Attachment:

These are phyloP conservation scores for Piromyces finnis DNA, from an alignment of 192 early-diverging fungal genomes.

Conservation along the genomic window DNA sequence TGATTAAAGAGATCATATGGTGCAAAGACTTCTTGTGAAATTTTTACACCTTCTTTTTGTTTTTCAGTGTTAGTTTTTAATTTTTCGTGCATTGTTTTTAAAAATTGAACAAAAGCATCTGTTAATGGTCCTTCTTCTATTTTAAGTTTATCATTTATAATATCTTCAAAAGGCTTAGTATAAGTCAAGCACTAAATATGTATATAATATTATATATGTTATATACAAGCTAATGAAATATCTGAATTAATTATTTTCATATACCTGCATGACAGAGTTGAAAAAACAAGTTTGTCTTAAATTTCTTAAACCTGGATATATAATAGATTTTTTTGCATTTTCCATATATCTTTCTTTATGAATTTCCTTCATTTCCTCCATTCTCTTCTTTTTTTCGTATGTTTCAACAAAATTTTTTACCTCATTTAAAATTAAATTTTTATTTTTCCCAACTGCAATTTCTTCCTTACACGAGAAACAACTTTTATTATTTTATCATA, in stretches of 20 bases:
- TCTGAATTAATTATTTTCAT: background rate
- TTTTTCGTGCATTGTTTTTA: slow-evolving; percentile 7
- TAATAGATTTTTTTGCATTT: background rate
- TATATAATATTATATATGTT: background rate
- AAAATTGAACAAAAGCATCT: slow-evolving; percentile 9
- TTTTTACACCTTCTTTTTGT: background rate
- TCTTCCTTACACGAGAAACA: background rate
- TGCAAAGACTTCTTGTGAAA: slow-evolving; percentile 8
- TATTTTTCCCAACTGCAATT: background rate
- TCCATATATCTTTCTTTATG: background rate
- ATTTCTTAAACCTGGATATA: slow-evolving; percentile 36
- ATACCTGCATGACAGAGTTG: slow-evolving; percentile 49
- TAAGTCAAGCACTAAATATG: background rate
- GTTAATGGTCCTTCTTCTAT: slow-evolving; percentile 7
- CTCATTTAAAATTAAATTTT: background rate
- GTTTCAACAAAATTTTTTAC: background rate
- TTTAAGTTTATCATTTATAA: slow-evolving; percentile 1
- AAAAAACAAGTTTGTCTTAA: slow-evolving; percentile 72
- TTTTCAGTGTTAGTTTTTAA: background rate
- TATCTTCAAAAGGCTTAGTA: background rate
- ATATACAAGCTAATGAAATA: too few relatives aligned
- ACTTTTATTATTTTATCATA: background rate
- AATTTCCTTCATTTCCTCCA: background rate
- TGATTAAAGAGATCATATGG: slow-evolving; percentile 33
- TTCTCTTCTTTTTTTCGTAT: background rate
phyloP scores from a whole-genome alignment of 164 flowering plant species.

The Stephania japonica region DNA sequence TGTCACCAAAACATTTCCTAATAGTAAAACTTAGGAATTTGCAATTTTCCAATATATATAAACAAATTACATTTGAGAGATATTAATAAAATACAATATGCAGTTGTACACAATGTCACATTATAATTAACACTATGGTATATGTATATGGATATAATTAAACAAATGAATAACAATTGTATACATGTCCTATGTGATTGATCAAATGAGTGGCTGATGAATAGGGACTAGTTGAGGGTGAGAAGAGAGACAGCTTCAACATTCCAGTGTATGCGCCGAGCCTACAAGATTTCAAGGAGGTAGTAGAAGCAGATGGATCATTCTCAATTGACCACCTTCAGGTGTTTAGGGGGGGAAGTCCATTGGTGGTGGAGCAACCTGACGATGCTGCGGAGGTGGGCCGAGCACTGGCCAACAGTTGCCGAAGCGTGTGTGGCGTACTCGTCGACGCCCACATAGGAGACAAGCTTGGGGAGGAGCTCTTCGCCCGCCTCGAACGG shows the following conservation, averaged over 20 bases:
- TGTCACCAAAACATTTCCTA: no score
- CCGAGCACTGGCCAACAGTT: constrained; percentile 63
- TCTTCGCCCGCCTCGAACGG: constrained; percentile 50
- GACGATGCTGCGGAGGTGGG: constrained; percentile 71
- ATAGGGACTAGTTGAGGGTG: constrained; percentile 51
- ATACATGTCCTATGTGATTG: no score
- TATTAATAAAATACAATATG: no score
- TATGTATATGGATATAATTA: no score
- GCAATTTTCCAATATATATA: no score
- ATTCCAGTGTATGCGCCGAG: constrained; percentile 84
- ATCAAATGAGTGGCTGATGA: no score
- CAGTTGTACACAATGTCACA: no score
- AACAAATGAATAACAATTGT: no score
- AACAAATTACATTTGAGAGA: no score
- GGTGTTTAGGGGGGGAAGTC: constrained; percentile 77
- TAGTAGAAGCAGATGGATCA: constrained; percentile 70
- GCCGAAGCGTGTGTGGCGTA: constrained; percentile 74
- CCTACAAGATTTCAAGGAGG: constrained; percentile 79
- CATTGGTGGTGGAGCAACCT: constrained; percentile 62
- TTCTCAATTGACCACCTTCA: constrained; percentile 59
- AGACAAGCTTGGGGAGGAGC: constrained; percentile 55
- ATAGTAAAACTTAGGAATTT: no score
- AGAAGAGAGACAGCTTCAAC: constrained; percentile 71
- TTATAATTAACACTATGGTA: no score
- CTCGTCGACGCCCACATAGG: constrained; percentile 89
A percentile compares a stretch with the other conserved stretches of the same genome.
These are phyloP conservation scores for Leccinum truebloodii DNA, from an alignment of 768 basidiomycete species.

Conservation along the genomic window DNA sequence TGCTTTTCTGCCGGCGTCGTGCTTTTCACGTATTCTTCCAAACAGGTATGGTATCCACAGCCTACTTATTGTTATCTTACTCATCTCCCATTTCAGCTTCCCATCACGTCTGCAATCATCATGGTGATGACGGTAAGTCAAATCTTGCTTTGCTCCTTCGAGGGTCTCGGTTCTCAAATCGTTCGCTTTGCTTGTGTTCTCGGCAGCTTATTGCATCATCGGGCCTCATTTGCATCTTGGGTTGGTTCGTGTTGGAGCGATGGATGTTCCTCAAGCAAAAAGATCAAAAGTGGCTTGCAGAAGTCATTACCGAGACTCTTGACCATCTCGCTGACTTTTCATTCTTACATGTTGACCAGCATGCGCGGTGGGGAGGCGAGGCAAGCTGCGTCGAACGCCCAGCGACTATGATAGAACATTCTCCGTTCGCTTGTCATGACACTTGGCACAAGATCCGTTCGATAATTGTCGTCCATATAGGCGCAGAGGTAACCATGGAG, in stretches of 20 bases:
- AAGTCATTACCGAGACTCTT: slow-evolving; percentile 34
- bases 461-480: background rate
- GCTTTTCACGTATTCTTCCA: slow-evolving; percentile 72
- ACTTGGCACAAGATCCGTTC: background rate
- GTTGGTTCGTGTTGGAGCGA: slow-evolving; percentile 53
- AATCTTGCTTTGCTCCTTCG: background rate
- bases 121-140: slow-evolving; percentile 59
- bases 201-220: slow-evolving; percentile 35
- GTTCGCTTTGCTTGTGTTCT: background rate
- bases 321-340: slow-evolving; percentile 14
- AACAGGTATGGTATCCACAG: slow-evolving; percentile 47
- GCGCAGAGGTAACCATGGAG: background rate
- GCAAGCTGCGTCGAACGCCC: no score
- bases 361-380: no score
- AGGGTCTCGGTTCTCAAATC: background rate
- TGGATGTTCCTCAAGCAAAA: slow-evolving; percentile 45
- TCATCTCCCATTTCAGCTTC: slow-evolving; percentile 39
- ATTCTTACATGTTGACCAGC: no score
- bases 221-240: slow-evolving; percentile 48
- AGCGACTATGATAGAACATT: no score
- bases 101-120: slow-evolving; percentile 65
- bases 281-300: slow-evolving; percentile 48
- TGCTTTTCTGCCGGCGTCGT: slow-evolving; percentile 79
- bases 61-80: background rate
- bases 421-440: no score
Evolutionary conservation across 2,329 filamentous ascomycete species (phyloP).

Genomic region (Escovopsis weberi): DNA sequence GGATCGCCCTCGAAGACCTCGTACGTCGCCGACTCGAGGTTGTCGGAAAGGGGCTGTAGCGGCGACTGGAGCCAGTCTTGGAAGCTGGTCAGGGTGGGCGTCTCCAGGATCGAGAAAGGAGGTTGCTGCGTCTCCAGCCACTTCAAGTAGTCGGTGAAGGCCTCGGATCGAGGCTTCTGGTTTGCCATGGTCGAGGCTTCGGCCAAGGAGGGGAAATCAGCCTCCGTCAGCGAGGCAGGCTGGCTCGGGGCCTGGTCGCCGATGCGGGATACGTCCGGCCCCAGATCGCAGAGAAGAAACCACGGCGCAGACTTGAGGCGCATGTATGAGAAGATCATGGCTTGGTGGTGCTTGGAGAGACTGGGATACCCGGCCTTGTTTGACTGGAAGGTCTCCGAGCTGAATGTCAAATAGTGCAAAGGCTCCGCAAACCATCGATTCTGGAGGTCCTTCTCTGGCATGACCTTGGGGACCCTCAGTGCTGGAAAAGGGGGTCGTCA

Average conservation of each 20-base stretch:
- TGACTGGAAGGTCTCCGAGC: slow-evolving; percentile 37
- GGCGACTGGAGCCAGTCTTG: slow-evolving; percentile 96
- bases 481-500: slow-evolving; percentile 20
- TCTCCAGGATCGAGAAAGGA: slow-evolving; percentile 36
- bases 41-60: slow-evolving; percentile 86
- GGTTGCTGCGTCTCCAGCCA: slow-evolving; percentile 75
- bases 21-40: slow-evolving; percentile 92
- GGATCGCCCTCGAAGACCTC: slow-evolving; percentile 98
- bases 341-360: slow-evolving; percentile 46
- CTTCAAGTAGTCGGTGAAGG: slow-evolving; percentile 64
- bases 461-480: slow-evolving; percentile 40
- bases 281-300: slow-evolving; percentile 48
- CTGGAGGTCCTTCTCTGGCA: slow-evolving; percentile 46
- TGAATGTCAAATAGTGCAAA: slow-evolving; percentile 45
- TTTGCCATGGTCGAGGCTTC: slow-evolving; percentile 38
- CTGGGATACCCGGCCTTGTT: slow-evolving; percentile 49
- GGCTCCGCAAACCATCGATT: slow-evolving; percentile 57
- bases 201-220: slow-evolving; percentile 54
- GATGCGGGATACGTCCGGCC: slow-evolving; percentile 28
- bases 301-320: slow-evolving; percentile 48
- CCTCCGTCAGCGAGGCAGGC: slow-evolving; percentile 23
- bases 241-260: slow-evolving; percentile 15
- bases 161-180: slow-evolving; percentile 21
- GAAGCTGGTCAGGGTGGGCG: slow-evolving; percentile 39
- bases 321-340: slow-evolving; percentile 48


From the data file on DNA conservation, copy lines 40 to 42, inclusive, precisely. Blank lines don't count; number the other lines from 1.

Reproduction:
- ATCAAATGAGTGGCTGATGA: no score
- CAGTTGTACACAATGTCACA: no score
- AACAAATGAATAACAATTGT: no score